Also consider this: As part of its Auto algorithm the machine is measuring the shape of each and every inhalation in the wave flow data and comparing it to an expected shape for an unobstructed open airway during sleep breathing. Certain changes in the shape of the inhalation part of wave flow for sleep breathing are thought to indicate that the airway is beginning to collapse; these changes are called flow limitations and your S9 Autoset responds to flow limitations by increasing the pressure. And here again, the things that we do during wake breathing can fool the Auto algorithm into thinking that it is seeing flow limitations, and so it starts to increase the pressure because the machine has no way of knowing that you are awake.

Finally, the S9 Autoset will increase the pressure when it thinks it is detecting snoring. Since there is no microphone to pick up the audible noise of snoring, the machine is using certain characteristics in the wave flow that are strongly associated with snoring during sleep breathing. But a few people will occasionally have a relaxed wake breathing pattern that can fool the machine into thinking it is picking up snoring, and so the machine increases the pressure ....

So the net result of all this is: The Auto algorithm can misinterpret normal wake breathing patterns as evidence of problematic sleep breathing, and hence it increases the pressure even though you're wide awake.

Quote:I have asked the hospital and ResMed about this and they are completely fazed by the question which is simple enough in my mind. Not only this but after a few hours of wrestling with the high pressures then going to sleep (or not) the AHI reading is magically increased to some stunning figure much higher than the one when I got out of bed for the bathroom break ( I have had 18.7 on one occasion!!). On no occasion has the machine shown a leakage level greater than 10 and it is usually much lower than that.
Excessive restlessness while using the machine often leads to it scoring a whole lot of "false" events.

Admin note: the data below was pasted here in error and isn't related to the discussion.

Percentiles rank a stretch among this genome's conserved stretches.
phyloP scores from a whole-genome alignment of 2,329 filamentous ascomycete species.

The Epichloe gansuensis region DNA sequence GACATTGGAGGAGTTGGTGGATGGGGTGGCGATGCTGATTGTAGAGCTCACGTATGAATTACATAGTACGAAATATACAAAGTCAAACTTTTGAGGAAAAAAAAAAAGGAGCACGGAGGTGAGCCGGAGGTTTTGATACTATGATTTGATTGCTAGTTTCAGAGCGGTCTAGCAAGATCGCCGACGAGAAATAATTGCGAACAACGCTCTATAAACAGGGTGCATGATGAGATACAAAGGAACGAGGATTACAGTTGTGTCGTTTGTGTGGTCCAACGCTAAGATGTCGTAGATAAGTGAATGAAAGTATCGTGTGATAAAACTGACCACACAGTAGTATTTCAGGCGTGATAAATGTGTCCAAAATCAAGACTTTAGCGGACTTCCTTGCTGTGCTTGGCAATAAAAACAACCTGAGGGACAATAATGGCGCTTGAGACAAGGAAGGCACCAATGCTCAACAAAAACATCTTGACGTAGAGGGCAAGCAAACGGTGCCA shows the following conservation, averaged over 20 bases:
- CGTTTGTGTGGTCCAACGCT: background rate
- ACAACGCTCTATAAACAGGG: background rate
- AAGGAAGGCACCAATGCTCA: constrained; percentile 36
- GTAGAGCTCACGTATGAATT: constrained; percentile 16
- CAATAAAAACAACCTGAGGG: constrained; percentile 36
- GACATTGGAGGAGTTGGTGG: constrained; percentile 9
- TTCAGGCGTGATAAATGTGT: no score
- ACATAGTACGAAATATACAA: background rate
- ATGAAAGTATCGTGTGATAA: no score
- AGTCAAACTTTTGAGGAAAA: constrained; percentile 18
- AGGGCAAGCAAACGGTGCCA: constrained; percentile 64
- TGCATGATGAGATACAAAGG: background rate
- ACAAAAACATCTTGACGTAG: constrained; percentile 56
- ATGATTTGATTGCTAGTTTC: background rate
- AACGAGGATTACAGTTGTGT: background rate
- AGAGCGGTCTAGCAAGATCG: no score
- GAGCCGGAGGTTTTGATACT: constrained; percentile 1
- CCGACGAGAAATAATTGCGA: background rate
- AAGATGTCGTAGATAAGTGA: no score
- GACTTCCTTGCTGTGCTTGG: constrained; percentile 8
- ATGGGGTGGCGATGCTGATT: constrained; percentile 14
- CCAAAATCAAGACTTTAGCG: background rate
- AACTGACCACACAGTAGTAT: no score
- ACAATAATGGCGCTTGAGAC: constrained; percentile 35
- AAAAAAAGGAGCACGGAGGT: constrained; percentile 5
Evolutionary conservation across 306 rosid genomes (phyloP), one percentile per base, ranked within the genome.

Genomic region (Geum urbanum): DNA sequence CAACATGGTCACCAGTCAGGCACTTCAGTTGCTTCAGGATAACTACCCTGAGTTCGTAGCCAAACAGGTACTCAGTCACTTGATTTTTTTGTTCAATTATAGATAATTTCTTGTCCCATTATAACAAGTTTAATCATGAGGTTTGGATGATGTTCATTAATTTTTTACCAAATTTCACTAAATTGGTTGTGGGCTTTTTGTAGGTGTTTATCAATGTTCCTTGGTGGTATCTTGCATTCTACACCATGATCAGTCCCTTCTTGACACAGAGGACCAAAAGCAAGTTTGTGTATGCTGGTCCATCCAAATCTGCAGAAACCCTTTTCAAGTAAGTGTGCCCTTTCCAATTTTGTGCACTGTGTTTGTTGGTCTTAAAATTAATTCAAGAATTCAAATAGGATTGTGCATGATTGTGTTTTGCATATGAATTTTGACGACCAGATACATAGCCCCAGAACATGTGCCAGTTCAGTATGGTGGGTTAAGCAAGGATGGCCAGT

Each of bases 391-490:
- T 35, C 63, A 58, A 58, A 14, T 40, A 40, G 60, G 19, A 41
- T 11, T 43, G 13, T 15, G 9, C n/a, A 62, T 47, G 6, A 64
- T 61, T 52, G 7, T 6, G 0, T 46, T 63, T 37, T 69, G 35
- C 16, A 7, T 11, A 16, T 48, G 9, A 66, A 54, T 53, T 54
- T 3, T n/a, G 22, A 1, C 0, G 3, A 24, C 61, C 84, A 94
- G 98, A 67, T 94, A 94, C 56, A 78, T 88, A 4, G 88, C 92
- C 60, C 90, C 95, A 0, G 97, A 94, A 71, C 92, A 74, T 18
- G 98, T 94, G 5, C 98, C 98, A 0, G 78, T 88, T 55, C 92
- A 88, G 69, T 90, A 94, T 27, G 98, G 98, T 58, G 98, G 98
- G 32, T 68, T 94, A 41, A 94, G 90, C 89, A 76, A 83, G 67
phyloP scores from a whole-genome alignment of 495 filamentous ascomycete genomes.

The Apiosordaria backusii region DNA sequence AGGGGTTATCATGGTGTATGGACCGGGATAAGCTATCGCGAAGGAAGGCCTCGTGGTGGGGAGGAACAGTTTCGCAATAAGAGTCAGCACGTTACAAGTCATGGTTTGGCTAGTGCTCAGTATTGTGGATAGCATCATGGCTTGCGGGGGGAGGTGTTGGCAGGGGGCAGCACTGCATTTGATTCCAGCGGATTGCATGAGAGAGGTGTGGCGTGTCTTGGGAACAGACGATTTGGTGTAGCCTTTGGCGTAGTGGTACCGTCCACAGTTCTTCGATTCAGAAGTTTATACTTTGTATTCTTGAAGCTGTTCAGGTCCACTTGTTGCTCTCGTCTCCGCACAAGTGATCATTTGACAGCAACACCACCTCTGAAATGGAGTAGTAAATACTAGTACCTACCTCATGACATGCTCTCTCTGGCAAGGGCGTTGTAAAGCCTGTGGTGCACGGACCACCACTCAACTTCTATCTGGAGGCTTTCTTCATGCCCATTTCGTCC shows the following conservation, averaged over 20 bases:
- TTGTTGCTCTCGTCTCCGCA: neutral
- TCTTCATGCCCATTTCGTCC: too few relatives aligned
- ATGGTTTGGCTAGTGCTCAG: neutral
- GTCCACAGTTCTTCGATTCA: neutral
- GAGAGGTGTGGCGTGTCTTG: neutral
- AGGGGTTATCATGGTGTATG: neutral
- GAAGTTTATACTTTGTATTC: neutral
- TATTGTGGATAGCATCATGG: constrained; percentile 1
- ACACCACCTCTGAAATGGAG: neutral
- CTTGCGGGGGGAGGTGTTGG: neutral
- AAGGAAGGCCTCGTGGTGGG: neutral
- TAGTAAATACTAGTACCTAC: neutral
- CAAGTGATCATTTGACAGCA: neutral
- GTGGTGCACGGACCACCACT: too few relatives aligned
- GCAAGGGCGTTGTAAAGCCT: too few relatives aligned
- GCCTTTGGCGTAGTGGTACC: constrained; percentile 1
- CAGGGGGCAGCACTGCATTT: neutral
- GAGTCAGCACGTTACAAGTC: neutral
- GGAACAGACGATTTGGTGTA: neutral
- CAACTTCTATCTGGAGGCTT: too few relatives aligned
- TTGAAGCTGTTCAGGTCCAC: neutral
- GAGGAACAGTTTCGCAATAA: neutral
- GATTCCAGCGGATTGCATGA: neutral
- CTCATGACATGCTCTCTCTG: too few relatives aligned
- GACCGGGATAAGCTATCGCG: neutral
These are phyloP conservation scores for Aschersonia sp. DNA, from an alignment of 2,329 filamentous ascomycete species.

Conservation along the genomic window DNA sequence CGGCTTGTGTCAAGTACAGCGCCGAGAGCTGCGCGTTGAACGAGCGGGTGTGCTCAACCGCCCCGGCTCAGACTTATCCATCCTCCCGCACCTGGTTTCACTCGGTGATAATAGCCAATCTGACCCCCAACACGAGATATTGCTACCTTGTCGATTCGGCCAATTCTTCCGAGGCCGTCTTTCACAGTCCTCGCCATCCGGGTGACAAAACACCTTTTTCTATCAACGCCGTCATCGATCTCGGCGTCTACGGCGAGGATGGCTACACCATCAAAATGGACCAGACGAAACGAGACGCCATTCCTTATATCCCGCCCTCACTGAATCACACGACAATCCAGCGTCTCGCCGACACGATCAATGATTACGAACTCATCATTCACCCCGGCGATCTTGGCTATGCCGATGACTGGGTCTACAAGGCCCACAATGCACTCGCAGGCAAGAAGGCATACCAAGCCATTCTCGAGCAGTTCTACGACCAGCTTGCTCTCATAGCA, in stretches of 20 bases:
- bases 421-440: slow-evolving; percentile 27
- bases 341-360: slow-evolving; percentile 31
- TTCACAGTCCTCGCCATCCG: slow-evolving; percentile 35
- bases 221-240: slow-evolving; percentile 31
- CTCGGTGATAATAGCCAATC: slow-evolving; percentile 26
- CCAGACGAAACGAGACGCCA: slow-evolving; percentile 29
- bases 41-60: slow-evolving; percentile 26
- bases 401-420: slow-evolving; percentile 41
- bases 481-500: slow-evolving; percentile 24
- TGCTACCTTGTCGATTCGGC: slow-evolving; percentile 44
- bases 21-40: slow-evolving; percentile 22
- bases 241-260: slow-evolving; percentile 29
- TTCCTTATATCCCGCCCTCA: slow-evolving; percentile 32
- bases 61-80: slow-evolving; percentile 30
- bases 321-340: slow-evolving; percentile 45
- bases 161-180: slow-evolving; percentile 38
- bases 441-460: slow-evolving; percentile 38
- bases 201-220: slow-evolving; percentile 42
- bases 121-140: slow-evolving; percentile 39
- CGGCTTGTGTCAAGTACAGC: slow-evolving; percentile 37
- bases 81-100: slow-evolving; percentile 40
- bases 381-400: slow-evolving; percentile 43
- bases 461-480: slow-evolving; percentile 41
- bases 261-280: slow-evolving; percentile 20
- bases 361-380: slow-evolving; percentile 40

As to what to do: It sounds like what's happening is that after that bathroom break you get trapped in a nasty, positive feedback loop that looks like this:
  • ... ragged but normal wake breathing is misinterpreted by the machine as abnormal sleep breathing which leads to a pressure increase which leads to more restlessness which leads to ragged but normal wake breathing which is misinterpreted by the machine as abnormal sleep breathing which leads to an increase in pressure which leads to more restlessness which leads to more ragged, but normal wake breathing which is misinterpreted by the machine as abnormal sleep breathing which leads to an increase in pressure which leads to ...

You get the picture. The obvious thing is that you need to decrease the restlessness that occurs after that bathroom break. If you were getting back to sleep as quickly as you get to sleep at the beginning of the night, then this problem would disappear. So the question becomes, what kind of things can you do to decrease the restlessness? And what's triggering the restlessness in the first place?

What about just switching from the Auto Mode to just the prescribed pressure setting, and bypassing the minimum/maximum setting. Would that help? I suppose you could also use the ramp or not, but maybe the simple CPAP would work best for a time, provided no other triggers for restlessness are discovered?

So some questions:

1) Pre-CPAP did you have one or more bathroom breaks during the night? If you did, did you have the same trouble getting back to sleep pre-CPAP that you are currently having now?

2) Can you identify what is causing the restlessness? Does the problem start as soon as you mask up? Or does it start after you notice the pressure increases?

3) Are you using the ramp? If you are using the ramp, it may be that the linear pressure increase during the ramp period starts making you get more restless and increases your wakefulness, but the wakefulness, that's the start of the negative feedback loop. If you think this might be the problem, then turning off the ramp might go a long way in fixing your problem.

Finally a suggestion: If you haven't gotten back to sleep in about 20 minutes or so after that bathroom break, you may do better to just get out of bed and go into a different room and do something relaxing (not work related) for a while until you start to get sleepy enough where you won't be so restless when you mask back up. Because the sooner you actually fall back asleep with the mask on, the less likely you are to get trapped in the feedback loop of "restlessness triggers the machine scoring false events which triggers pressure increases which triggers more restlessness ...."

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#6
How about just switching of the Auto function and bypassing the minimum/maximum setting and just a simple CPAP for the doctor prescribed pressure? If that is only partially successful, how about trying the ramp function in both the on and off positions? Finally, if this suggestion makes any sense, would you want to try it as a last resort after not finding any other triggers for restlessness, or try it first? Let me add that I had what appears on the surface to be similar problems during my recent sleep study last week; however, I don't get my S9 AutoSelect until next week.
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#7